Therefore, it should come as no surprise that I did not know much about the man named Lance Armstrong, except that he’s the fellow who won the Tour de France many times before. But I read a bit more about the man after it was proven (and he confessed) that he had cheated in his races, and then stripped off his titles. I shall not delve into the controversy of the cheating itself, but I want to say that I’m truly impressed with his brilliance, or those working together with him, in beating the system! With my limited knowledge in the sport, it seemed to me that it was extremely difficult to cheat in the race, since the organizer conducted regular tests for banned substances throughout the many stages of the event. He was able to beat the system not just once, but many times. Furthermore, I’m also in awe of the simplicity of how it’s done! It all boils down to the simple trick of carrying out blood transfusions throughout the race. The simplicity of the trick is just too fantastic, even though I don’t condone cheating in sports!

But anyway, there is a psychological significance in this. Maybe I'm not speaking about the majority of people, but I suspect that there's still a huge number of people who derive some sort of strange pleasure and thrill either when they're able to beat the system, or when they see others able to pull it off!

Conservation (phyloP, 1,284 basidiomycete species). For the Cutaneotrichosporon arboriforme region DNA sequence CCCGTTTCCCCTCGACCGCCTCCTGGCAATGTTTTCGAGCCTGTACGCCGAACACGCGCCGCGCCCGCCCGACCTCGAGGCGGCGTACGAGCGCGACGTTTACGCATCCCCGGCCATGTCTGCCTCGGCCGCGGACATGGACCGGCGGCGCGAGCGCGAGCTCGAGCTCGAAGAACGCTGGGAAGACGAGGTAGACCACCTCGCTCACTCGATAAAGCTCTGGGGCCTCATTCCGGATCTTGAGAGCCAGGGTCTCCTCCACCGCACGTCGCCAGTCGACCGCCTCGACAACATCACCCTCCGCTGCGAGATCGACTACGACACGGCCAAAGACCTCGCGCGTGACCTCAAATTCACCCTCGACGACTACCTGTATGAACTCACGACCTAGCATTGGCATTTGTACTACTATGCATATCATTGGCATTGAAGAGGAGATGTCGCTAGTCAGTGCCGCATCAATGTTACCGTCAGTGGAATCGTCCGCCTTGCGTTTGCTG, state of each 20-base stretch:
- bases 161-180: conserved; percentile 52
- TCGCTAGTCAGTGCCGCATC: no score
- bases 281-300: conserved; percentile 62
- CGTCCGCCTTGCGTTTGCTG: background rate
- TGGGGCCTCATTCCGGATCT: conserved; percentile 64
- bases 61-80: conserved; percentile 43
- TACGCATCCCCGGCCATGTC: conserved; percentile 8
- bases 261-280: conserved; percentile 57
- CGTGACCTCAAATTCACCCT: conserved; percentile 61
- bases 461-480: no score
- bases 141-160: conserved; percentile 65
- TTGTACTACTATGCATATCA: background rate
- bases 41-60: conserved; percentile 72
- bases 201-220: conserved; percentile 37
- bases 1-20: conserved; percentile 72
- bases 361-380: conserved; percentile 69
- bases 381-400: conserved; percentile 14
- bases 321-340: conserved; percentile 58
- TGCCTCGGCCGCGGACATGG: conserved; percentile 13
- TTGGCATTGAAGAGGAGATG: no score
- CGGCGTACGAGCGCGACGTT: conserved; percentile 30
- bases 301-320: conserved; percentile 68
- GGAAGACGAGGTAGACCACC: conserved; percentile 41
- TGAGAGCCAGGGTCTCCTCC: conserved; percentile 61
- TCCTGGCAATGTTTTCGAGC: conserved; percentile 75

There have been cases of people whom are not exactly poor, but in the habit of stealing things from the shelves in the stores just for the thrill of being able to pull it off without getting caught. I'm also aware of people meddling with the electricity meters so that they can either escape paying for electricity consumption or pay substantially lesser than the actual cost. The same is true for water consumptions. And there are many other examples where people beat the system all the time. Those who don't have the guts to do it themselves, secretly cheer for those who can devise the plan to beat the system.

I read with interest about how a man got free meals for almost a year by beating the system as reported here. But the part that attracted my attention the most is the last paragraph of the article which indicates that there are many people who are cheering for this fellow instead of condemning him. They may enjoy seeing how these big companies got outsmarted. 

However, these people have forgotten that when the electricity and water suppliers; and airlines companies and the likes suffer the loss of revenues because of these brilliant folks, they will one way or another pass on the cost to the rest of the consumers; and who do you think will pay for it in the end?

Wednesday, January 22, 2014

The Mystery of Love